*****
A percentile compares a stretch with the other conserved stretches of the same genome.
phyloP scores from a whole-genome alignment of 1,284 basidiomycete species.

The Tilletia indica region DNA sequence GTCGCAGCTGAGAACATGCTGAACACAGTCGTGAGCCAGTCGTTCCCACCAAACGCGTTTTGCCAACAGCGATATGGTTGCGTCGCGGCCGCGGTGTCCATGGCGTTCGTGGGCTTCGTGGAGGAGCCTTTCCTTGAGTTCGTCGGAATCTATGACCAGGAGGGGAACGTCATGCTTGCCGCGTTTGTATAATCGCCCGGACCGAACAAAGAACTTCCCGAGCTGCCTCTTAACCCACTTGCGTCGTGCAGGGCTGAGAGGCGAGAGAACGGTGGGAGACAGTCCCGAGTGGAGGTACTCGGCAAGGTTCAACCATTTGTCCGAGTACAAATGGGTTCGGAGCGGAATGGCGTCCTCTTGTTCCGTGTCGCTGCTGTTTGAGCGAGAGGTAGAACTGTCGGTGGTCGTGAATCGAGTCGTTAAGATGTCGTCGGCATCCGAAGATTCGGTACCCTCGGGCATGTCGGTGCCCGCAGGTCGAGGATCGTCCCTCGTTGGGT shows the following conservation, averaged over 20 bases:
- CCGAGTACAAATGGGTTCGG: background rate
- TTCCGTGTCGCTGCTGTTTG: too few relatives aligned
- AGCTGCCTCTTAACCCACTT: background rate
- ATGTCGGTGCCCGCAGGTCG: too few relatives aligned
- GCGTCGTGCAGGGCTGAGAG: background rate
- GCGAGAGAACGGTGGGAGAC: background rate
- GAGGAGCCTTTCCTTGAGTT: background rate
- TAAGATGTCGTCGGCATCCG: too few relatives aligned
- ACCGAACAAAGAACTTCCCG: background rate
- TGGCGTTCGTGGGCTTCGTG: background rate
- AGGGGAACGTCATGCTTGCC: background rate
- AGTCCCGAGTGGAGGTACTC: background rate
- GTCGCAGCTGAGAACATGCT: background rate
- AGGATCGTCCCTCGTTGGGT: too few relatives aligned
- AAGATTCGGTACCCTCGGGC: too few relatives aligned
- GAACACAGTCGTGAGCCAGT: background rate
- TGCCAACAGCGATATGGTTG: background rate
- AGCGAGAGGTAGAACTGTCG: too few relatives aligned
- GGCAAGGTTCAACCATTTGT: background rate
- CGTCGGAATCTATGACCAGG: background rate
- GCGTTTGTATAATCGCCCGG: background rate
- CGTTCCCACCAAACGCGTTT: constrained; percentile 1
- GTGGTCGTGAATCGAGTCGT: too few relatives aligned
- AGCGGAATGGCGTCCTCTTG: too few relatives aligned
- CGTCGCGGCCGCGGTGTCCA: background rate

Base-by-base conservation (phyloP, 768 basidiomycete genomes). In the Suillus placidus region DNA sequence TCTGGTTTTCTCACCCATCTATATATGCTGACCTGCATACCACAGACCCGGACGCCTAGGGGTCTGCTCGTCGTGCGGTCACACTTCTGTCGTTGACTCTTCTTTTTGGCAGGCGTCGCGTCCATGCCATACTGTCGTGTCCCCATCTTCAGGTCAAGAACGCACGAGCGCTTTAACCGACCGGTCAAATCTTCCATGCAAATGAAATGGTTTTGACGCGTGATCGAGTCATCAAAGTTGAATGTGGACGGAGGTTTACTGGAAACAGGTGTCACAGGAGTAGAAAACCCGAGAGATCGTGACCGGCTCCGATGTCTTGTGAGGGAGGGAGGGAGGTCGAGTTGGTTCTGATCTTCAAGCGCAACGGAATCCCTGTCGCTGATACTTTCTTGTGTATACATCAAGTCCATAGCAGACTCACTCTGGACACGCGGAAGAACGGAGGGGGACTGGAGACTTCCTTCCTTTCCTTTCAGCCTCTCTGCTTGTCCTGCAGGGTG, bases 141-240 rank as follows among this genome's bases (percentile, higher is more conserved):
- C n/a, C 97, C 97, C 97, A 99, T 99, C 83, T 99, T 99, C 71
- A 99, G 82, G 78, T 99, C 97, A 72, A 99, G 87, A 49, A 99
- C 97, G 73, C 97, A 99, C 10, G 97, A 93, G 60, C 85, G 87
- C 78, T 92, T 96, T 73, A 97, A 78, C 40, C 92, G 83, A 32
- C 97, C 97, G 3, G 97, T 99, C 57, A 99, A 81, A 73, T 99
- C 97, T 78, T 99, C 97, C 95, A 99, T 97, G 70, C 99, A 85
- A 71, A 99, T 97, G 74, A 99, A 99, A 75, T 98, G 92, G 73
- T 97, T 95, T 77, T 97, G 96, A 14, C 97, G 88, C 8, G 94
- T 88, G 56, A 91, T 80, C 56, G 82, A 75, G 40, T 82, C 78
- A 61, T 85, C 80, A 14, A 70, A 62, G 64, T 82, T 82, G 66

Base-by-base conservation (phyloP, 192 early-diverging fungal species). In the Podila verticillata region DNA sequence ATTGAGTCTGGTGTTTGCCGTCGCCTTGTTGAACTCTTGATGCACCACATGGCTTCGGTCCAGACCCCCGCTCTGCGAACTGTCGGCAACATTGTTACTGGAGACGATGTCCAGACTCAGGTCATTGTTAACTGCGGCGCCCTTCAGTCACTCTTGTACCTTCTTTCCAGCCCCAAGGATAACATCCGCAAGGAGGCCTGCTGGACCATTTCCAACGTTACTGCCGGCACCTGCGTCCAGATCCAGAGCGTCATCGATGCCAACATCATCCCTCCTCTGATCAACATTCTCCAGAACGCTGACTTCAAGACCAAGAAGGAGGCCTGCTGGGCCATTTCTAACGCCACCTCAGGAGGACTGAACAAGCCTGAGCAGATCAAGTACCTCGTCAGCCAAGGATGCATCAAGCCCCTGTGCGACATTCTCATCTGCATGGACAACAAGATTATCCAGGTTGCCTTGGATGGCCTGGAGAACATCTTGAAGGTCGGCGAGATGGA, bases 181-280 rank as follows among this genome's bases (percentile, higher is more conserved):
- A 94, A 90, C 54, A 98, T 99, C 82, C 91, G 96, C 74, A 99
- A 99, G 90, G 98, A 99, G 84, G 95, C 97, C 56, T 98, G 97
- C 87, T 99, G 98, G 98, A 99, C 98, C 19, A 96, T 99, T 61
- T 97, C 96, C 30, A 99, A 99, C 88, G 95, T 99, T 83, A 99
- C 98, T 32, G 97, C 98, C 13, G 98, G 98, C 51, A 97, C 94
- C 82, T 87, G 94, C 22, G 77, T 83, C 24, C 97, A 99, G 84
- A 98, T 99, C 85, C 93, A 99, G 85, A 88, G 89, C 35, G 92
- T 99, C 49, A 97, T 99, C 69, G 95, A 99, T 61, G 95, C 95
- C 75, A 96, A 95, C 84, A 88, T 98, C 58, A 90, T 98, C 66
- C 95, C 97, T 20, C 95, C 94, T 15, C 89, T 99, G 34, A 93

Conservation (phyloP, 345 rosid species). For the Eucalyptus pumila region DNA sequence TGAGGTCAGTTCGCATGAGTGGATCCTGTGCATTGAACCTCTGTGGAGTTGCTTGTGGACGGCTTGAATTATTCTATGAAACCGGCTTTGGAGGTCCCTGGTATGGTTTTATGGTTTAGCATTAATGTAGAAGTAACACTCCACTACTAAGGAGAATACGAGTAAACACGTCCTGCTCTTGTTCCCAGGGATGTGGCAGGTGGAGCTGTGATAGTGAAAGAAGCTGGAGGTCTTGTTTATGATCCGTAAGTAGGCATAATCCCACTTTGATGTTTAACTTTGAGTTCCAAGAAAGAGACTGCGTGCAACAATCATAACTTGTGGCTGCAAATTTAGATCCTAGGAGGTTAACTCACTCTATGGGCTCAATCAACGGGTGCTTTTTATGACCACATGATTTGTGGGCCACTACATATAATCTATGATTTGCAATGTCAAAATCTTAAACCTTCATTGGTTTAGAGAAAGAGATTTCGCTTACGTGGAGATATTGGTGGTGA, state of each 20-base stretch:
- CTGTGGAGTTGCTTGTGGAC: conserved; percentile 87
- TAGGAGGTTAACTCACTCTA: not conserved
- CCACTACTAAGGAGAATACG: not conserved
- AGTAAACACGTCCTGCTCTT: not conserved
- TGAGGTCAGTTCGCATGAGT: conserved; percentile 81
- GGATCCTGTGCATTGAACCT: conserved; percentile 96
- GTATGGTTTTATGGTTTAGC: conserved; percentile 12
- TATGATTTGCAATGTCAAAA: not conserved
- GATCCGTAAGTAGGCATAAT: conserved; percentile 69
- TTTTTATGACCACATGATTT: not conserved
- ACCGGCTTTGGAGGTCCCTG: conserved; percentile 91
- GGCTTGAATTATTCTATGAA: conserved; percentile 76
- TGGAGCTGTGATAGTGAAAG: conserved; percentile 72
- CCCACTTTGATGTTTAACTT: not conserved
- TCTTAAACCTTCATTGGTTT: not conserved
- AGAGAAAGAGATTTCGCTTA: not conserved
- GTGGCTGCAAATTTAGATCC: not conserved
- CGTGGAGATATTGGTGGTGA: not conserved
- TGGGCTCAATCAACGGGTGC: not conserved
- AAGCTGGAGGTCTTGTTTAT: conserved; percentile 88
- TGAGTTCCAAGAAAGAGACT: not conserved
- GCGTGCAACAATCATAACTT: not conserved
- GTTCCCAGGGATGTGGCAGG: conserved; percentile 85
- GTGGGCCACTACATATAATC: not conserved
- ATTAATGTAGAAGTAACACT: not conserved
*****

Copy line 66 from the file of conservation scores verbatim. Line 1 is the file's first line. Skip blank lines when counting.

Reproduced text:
- TCTTAAACCTTCATTGGTTT: not conserved